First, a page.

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I would like a virtual server farm at home, ideally 6 virtual servers, all for my own personal development. What is the cheapest way for me to achieve this? I'd ideally like to use VMWare as I use it at work.

Obvious questions:

How many physical servers? What processors? How much RAM? Disk space? Which product? What disk array?

Above all it has to be usable, I've had virtual server running on my laptop on top of Windows and it was basically unworkable. I don't want to build something to find it's slow and unusable.

I do intend to put Windows servers on to the VMs.

Many thanks

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closed as off topic by splattne Jan 20 '12 at 7:38

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More information is required. Vague questions can, at best, only attract vague answers. Do you intend to run all instances concurrently, or only some of them? What purposes will they serve? At the very least you need to give an indication of the sort of load the machines may expect. –  John Gardeniers Nov 24 '09 at 1:19
    
Don't you need vCenter Server and VSphere Client to effectively manage/update the environment? My understanding is there is no Web Access to ESXi. VMWare's licensing/pricing is very confusing. I'd be interested in deploying a single ESXi host (no HA, VMotion or DRS) and configuring < 10 guests (all RHEL/CentOS) to use iSCSI storage (provided by Openfiler). But I can't seem to determine what the costs involved are. Anyone else do something similar? How much do the VMWare licenses cost assuming you aren't using the Service Console to manage the deployment (nevermind the hardware)? –  HTTP500 Nov 25 '09 at 19:46
    
Digging into this some more I guess one would go with VMWare vSphere Essentials which includes VMWare vCenter Server for Essentials which includes the vSphere Client. It looks like this can be had for $995/year (support is optional). However, vCenter Server and vSphere Client are Windows only and unless you go back in time and use Windows XP you have to pony up for Windows Server (2008) since Vista and 7 are not supported for vCenter Server or vCenter Update Manager. I wonder how their own salespeople keep this straight! –  HTTP500 Nov 25 '09 at 23:31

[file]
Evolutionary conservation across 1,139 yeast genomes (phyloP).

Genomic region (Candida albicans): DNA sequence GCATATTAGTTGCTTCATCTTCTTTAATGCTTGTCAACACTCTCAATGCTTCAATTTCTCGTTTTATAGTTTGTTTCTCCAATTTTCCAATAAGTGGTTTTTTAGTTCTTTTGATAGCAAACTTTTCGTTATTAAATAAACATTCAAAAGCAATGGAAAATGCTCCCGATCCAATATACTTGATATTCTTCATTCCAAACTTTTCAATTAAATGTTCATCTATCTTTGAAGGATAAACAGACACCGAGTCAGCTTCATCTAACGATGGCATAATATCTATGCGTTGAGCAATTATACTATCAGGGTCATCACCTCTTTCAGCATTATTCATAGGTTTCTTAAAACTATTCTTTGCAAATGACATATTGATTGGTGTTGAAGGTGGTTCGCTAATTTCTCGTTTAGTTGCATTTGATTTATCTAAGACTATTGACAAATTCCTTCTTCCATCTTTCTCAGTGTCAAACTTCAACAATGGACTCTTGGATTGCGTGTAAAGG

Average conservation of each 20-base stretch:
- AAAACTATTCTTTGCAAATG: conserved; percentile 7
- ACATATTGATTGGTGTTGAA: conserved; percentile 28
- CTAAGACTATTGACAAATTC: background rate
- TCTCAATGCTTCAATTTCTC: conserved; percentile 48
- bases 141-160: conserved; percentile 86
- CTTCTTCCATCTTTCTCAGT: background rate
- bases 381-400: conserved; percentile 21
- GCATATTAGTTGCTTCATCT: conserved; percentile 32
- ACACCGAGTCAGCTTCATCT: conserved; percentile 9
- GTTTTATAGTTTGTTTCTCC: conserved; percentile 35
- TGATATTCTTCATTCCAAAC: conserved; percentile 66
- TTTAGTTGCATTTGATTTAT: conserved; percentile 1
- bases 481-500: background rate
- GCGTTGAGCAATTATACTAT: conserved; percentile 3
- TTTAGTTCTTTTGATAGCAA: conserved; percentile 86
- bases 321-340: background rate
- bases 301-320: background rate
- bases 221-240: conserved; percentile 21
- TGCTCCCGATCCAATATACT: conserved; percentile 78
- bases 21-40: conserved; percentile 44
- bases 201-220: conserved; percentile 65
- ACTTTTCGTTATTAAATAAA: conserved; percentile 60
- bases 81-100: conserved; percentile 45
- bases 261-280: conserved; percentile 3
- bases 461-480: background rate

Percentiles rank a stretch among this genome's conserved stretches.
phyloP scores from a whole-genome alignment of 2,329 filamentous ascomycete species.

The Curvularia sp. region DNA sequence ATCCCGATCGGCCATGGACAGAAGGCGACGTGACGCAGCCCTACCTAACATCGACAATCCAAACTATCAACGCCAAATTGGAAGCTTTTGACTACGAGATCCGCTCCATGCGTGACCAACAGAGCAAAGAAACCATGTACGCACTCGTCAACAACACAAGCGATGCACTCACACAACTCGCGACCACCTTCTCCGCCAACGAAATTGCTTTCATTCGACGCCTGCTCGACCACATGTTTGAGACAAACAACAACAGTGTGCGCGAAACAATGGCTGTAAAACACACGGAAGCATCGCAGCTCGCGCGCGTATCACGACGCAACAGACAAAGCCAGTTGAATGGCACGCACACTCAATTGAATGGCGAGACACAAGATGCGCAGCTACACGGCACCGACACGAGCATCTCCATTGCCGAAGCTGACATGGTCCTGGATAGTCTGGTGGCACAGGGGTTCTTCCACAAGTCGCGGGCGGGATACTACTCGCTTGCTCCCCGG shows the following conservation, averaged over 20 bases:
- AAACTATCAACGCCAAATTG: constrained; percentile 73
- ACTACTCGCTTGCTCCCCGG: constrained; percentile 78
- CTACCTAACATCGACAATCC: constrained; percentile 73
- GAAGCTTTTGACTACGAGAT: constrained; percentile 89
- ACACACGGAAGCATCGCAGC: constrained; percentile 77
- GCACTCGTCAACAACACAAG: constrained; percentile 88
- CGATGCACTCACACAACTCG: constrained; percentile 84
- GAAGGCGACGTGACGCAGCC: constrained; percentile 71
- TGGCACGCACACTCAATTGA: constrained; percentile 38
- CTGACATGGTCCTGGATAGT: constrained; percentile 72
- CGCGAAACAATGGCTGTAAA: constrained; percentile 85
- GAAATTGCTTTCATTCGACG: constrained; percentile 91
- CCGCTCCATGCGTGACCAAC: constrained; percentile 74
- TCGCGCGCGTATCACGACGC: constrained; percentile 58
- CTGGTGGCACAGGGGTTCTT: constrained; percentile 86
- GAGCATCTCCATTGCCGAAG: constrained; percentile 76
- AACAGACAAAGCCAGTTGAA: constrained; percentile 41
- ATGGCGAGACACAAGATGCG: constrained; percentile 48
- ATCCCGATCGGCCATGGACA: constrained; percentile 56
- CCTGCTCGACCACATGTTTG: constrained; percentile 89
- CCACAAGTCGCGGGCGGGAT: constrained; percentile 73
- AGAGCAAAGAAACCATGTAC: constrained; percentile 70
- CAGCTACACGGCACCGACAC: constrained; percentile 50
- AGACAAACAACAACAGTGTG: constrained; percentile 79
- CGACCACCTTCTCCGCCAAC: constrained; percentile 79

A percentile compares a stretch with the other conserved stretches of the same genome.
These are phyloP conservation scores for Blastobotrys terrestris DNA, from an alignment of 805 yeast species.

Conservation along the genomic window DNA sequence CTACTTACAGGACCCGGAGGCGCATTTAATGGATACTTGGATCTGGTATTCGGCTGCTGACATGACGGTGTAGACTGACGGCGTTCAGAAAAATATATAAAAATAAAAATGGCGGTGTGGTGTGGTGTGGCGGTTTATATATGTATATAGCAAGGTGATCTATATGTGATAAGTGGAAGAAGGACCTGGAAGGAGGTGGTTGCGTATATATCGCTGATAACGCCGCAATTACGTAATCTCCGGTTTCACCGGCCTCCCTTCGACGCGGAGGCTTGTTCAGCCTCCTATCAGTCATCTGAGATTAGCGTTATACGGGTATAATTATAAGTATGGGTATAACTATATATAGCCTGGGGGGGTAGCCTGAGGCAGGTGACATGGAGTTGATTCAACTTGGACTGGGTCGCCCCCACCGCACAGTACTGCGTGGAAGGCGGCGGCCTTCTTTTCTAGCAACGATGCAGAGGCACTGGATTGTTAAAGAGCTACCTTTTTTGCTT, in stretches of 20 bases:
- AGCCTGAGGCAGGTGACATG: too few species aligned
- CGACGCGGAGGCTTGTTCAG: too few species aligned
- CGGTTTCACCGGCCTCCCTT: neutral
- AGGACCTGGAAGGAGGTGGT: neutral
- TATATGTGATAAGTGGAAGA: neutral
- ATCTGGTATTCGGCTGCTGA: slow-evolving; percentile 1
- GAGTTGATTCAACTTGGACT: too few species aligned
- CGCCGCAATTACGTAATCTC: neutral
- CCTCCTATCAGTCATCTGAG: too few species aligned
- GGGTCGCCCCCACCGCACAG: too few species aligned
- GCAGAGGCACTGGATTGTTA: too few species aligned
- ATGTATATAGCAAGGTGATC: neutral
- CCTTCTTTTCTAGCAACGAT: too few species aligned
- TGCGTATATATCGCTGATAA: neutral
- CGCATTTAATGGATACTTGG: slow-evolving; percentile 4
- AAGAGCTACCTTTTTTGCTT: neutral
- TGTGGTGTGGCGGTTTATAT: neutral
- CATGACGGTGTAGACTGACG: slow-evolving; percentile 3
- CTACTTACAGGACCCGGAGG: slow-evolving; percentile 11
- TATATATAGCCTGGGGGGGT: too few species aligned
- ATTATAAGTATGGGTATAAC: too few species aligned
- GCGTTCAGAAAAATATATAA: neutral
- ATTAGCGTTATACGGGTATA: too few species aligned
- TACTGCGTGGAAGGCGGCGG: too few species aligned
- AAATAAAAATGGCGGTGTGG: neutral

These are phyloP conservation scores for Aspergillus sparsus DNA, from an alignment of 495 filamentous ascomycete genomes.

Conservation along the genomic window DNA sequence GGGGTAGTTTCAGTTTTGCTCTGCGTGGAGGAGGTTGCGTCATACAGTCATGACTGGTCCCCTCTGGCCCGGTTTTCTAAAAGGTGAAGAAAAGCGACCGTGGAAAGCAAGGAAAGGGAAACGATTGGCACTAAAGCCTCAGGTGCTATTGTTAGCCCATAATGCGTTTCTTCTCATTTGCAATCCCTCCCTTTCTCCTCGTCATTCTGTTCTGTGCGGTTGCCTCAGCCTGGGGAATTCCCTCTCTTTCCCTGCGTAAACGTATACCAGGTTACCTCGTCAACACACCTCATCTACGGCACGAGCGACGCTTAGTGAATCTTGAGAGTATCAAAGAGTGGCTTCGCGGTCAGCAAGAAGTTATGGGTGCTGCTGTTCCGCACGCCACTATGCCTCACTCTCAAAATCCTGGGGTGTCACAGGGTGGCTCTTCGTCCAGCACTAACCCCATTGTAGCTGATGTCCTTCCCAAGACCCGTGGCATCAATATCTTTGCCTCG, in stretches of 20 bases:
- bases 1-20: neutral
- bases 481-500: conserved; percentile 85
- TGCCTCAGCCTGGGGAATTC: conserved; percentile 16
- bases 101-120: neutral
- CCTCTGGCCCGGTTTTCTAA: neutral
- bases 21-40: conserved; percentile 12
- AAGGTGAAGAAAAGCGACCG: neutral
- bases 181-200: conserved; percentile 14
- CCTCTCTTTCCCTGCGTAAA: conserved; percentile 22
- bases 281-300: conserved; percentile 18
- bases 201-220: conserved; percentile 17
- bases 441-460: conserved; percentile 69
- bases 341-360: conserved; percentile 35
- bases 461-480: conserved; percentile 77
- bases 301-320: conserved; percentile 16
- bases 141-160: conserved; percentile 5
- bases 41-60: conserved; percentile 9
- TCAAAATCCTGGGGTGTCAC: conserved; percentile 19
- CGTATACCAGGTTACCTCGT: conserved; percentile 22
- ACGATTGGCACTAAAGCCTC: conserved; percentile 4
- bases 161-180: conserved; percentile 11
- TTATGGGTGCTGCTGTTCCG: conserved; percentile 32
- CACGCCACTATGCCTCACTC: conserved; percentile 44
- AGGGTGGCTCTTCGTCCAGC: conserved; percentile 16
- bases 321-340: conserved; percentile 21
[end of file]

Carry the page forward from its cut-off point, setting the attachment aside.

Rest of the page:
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8 Answers 8

up vote 2 down vote accepted

Firstly check that your CPUs support VMX flag (/proc/info). This is the hardware assisted virtualisation built into most new CPUs. (see http://en.wikipedia.org/wiki/Intel%5FVT#Intel%5FVirtualization%5FTechnology%5Ffor%5Fx86%5F.28Intel%5FVT-x.29) Almost any Core2 Duo or better.

This will speed up almost any virtualisation effort by a factor of 3-4x

Then if you have the cash buy an i7 range CPU - this has nested paging support (basically the VM is allowed to handle its own page faults). These are newish and give another 2x speed up.

Then download the Virtualbox.org Open Source edition. Put it on a Linux or FreeBSd box.

Then allocate about 256MB+ RAM, 8GB disk space and slap a CD into the drive, install as normal into the 8GB space and away you go.

You will need to be clever to get the servers visible from the outside - look at Network Bridging.

Linux Xen is supposed to be quite good too.

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You should be able to do this all on one box, if you aren't expecting any great traffic to the server.

You don't say what stack you're intending on using. If it is a standard LAMP stack without a gui, everything should be quite usable on a single server. If you're talking IIS/Windows, perhaps not.